Thursday, July 28, 2016

Help Shoppers Leave with Health Left

Given the choice between items with healthy and unhealthy reputations within a product category, shoppers in a grocery store are more likely to pick the healthy ones if those items are shelved to the left of the unhealthy ones instead of to the right of them. Similarly, if healthy items are listed in a column to the left of the page and the less healthy ones to the right on a restaurant menu, the diners become more likely than otherwise to select from the healthy items.
     Those grocery store shoppers and restaurant diners will also consume more of the healthy purchases they make if they’ve selected them from the left instead of the right.
     All this comes from a set of studies at University of South Florida. Please recognize this doesn’t necessarily mean people will select and consume the healthy items to a greater extent than the unhealthy ones. Instead, the finding is that the relative preferences shift toward the healthier items. People might still prefer the unhealthy items, but it will be noticeably less often than otherwise.
     In the grocery store application, it isn’t necessary that there be two single columns of items—the more healthy column to the left of the unhealthy column. It also could work with two shelving units, the healthy items shelved in a unit to the left and the less healthy items shelved in a separate, but immediately adjacent, shelving unit on the right.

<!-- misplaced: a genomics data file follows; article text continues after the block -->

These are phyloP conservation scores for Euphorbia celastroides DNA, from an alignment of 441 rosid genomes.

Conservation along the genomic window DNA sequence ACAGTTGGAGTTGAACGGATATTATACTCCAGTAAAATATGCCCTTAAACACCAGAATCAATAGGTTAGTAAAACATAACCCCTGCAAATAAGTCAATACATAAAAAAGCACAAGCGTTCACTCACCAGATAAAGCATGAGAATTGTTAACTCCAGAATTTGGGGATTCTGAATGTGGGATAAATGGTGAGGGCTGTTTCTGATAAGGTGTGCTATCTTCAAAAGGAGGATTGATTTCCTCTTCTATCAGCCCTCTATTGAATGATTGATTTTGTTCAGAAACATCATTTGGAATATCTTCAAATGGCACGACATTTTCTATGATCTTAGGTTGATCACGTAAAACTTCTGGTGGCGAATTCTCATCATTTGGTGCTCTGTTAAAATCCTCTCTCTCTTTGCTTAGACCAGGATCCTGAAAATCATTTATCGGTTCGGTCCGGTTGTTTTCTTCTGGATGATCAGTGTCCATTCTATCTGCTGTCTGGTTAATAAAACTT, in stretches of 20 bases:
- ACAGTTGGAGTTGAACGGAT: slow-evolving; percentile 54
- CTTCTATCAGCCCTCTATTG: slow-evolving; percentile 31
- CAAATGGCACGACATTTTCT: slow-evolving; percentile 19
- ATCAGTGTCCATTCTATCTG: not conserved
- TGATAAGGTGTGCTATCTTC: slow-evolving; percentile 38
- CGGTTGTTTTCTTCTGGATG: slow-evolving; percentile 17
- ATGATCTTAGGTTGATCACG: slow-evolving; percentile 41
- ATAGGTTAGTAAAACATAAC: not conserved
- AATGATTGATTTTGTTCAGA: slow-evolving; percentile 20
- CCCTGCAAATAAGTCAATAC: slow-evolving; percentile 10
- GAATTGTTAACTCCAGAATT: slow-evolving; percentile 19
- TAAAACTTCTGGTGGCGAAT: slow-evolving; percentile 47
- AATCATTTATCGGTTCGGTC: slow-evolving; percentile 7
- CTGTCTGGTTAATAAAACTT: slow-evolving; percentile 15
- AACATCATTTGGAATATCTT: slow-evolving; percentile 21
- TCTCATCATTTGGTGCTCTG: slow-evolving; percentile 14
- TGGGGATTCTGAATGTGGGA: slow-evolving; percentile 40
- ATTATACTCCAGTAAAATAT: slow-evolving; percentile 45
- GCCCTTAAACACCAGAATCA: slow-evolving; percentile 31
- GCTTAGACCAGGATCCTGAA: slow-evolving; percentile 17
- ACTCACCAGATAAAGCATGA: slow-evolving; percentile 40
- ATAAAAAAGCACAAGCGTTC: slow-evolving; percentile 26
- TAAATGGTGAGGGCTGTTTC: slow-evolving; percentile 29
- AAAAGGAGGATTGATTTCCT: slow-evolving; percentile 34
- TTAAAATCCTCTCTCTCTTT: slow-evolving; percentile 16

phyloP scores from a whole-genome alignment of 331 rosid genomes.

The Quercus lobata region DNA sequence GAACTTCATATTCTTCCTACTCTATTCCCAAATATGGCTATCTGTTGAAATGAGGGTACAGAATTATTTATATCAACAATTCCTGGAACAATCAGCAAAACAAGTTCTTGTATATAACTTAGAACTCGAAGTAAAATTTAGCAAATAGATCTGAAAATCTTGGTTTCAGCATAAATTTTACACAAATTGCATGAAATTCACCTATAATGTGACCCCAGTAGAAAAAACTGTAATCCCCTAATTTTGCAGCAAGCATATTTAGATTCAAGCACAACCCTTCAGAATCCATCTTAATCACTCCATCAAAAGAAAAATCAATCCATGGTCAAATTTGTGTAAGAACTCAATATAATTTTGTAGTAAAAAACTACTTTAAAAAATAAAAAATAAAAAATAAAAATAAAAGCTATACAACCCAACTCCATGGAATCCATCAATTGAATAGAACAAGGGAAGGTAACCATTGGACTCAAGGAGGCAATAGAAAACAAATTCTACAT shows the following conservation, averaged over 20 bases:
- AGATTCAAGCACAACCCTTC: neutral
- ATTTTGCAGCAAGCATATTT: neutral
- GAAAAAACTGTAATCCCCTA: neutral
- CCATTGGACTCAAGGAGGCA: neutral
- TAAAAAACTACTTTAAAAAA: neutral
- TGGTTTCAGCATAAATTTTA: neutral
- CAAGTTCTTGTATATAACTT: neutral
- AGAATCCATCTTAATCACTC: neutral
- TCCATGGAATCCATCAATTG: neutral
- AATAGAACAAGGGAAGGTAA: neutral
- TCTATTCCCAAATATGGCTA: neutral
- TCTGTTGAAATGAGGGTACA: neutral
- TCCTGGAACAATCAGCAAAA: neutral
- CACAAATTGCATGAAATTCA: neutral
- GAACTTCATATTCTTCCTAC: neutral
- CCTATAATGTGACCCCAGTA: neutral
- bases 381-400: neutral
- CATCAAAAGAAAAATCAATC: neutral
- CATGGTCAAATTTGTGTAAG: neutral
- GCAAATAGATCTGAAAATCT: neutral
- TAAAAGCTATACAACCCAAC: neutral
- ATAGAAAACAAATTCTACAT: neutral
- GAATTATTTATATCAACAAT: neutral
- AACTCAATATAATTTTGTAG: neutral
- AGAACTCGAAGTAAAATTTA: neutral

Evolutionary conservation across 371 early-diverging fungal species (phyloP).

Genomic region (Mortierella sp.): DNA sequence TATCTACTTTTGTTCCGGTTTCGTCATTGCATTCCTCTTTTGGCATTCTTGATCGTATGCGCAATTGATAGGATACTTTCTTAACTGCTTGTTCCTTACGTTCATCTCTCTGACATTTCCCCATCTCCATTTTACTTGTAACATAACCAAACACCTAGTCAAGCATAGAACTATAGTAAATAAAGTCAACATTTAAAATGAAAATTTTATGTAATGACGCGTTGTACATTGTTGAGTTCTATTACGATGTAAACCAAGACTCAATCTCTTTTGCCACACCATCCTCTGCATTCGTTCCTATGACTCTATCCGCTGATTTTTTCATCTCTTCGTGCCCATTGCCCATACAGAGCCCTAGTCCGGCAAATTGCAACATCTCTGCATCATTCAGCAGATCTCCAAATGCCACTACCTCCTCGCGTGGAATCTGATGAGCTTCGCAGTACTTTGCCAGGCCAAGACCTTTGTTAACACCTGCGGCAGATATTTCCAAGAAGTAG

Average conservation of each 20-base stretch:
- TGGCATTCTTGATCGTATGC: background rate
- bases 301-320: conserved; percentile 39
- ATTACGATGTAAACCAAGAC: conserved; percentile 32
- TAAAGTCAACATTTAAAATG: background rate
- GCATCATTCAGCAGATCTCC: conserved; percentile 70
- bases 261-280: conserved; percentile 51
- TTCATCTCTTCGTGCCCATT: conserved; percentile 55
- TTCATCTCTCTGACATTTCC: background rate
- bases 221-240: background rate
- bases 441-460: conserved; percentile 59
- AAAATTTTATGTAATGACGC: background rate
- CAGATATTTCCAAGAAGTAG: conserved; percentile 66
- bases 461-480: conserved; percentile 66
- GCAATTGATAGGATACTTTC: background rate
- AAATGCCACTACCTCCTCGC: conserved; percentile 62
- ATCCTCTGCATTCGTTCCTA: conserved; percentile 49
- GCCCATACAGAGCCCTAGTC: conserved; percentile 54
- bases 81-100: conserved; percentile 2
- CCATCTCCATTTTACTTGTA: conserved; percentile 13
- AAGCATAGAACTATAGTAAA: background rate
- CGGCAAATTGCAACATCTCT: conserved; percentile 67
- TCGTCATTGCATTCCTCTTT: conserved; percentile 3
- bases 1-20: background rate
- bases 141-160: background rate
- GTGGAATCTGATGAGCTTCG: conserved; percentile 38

One explanation for this “left health” effect has to do with price images. Items displayed to the right of the visual field will—all other factors equal—be estimated by shoppers to carry higher prices. Consumers familiar with the labeling on tape measures and graphs assume that numbers appearing to the right are of a higher magnitude than those appearing to the left. And with the exception of situations like announcing space launch countdowns, we count up. Those in cultures that read from left to right will, on average, mentally process an item to the right later than an item to the left, so subconsciously associate a higher number with it.
     When the healthy item is on the left, it seems like a better deal than when it’s on the right.
     Although we read from top to bottom, too, placing the healthy items above the less healthy ones on shelves or on the restaurant menu doesn’t shift the preferences as strongly, however.

For your profitability: Sell Well: What Really Moves Your Shoppers

Click below for more: 
Go Fourth in a Five-Item Horizontal Choice
Assume Higher Anchors for Right-Side Items
Offer Bonus Packs of Virtue, Discounts on Vice
Funnel Purchase Alternatives Maturely

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